Water pressure restored in Overijse, but tap-water ban remains

Water pressure restored in Overijse, but tap-water ban remains
Th ewater tower at Jezus-Eik. © Nicolas Maeterlinck/Belga

The sudden fall in water pressure in the commune of Overijse in Flemish Brabant that left some homes literally high and dry earlier in the week has now been repaired, water company De Watergroep reports.

However, with the prospect of a dry week to come, the province has reminded residents that the ban on non-essential use of tap-water remains in force in 42 municipalities.

Yesterday, the fire service had to distribute plastic containers of drinking water to some residents after the taps in their homes dried up.

In some cases, the problem was due to air in the pipes, which had to be urgently repaired by Watergroep engineers. In other cases, the problem was elsewhere.

The situation this morning is looking good,” said Kathleen De Schepper, spokesperson for De Watergroep. “We were able to fill the water tower in Jesus-Eik last night and the level in the reservoir in Meerbeek has also risen. So we do not expect any supply problems today. Everyone will have enough water, and with normal use there should also be sufficient pressure.”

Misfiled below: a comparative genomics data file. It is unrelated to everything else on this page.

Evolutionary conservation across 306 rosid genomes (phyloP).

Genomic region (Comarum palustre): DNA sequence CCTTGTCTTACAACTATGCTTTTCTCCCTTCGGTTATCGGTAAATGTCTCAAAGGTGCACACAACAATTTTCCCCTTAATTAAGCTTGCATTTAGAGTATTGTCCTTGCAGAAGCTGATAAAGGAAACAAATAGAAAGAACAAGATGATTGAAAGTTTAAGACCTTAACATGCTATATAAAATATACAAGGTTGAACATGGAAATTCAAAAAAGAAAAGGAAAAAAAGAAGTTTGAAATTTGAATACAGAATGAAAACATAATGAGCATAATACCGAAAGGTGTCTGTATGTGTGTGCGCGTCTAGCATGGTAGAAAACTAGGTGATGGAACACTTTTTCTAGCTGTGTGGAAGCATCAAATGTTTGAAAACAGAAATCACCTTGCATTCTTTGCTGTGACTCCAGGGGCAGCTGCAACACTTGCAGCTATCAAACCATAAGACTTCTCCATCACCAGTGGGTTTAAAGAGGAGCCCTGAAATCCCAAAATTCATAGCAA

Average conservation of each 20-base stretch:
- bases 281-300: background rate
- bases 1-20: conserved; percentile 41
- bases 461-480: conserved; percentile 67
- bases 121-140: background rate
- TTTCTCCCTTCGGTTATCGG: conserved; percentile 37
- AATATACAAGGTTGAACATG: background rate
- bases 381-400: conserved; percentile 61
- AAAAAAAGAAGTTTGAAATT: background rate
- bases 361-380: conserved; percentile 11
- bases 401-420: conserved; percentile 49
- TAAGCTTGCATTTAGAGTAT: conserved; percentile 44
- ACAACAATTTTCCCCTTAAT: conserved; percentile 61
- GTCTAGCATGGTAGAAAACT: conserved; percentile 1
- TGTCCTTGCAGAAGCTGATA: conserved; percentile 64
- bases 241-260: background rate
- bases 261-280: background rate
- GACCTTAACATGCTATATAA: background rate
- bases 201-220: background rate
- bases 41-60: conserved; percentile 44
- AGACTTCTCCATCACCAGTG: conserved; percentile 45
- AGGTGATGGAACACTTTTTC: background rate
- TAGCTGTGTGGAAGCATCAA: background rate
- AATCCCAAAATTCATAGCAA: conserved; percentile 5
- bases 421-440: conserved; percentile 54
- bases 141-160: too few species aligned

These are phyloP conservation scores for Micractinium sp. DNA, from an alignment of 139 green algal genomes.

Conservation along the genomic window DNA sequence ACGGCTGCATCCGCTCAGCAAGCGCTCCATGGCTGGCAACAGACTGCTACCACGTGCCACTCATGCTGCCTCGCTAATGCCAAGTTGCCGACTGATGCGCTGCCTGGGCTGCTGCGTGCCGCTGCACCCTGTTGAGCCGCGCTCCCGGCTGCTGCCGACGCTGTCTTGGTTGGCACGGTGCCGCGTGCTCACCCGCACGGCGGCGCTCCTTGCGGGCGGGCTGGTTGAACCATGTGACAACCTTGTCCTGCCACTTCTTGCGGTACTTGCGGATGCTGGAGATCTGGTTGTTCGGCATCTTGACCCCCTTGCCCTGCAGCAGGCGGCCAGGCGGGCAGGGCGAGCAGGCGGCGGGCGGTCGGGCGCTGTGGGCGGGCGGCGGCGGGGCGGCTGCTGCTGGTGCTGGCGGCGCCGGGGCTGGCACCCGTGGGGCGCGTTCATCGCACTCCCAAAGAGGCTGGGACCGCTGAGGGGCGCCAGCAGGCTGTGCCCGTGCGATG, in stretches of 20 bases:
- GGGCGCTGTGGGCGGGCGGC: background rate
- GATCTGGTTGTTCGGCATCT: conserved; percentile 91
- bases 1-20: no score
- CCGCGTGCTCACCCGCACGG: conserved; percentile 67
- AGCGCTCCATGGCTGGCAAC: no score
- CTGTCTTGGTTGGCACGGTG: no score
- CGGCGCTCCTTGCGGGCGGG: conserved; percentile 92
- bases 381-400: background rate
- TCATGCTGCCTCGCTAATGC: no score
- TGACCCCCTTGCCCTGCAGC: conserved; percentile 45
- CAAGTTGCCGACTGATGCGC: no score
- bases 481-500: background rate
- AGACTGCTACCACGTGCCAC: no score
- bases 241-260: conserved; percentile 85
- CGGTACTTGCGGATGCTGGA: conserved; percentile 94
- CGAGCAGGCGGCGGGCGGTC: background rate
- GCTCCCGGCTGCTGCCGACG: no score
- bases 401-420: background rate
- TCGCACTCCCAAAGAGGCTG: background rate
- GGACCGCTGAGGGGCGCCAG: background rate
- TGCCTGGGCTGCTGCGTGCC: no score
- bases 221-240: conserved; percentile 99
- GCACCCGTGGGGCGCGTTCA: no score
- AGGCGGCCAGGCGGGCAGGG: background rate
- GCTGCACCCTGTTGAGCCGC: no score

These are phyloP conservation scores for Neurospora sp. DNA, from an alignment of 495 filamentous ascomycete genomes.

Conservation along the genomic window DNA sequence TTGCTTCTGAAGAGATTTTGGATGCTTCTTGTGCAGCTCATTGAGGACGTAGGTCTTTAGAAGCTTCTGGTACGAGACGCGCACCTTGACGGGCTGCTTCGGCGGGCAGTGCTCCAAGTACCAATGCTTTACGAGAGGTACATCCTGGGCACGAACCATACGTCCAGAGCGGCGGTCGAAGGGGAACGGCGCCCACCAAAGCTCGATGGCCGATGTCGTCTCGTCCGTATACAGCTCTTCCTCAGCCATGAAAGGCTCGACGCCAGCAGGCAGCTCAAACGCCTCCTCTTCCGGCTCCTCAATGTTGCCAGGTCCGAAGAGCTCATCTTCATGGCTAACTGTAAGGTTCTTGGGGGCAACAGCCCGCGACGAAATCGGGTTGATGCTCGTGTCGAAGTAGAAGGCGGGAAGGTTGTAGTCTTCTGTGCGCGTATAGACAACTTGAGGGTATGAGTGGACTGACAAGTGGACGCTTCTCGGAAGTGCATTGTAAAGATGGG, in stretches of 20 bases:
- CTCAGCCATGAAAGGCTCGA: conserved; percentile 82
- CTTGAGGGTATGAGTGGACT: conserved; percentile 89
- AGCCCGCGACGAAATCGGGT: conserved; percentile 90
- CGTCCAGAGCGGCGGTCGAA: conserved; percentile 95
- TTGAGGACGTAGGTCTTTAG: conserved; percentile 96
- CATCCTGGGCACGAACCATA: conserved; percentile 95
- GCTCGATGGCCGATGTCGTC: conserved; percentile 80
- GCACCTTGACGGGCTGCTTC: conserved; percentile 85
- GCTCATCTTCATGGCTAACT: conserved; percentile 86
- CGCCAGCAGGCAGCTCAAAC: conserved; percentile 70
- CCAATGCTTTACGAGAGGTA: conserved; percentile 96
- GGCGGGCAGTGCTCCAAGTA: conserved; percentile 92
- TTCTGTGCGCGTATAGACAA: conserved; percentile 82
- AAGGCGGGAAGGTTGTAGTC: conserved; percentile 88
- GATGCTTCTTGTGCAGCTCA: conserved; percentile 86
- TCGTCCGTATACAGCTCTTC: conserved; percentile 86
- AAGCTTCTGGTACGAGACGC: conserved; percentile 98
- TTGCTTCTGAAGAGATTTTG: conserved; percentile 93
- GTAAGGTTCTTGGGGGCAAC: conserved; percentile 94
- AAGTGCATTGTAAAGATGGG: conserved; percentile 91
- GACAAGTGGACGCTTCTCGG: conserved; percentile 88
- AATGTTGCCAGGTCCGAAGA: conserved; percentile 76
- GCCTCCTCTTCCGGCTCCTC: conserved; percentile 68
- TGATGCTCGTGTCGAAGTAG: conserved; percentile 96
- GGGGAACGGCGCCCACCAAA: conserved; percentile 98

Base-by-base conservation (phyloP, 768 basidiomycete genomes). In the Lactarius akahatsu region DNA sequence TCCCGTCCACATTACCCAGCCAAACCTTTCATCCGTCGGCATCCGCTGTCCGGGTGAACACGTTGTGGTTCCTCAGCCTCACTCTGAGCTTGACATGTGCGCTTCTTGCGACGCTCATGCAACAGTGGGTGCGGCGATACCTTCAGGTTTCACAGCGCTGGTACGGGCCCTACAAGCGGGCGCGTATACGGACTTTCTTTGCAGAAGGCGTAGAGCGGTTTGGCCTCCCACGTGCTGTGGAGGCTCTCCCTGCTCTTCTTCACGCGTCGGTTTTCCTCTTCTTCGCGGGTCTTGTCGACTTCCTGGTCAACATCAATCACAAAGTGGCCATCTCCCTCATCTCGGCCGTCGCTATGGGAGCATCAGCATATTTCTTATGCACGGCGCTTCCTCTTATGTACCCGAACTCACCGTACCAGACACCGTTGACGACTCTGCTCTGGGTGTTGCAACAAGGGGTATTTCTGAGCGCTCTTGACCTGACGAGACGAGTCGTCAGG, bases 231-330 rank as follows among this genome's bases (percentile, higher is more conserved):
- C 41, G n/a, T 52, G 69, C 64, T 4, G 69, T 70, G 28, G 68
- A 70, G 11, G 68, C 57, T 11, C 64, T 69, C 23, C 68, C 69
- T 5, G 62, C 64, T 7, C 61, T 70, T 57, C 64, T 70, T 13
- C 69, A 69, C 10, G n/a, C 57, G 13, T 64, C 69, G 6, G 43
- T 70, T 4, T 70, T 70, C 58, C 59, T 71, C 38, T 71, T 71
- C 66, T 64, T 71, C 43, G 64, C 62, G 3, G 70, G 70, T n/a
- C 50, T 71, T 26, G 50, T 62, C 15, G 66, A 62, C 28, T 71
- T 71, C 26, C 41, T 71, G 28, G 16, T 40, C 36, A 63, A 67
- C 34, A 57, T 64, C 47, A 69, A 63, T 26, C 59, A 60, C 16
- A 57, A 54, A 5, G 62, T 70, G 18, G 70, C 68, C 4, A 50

However the temporary ban on the non-essential use of tap-water – for example for a children’s swimming pool or car-washing – introduced by provincial governor Lodewijk De Witte will remain in force for the time being.

All reservoirs and water towers are sufficiently filled at the moment, but it looks like it will remain dry next week so the ban will certainly remain in effect,” De Schepper said.

“We will be at the mercy of the drought in the coming weeks, and we will have to see what that does to water consumption. But as well as additional production capacity, we are also working on other solutions to create additional capacity in the area. For example, we are working on slightly longer connection pipelines with our neighbouring drinking-water suppliers, so that we can supply even more water to the province.”

Alan Hope

The Brussels Times

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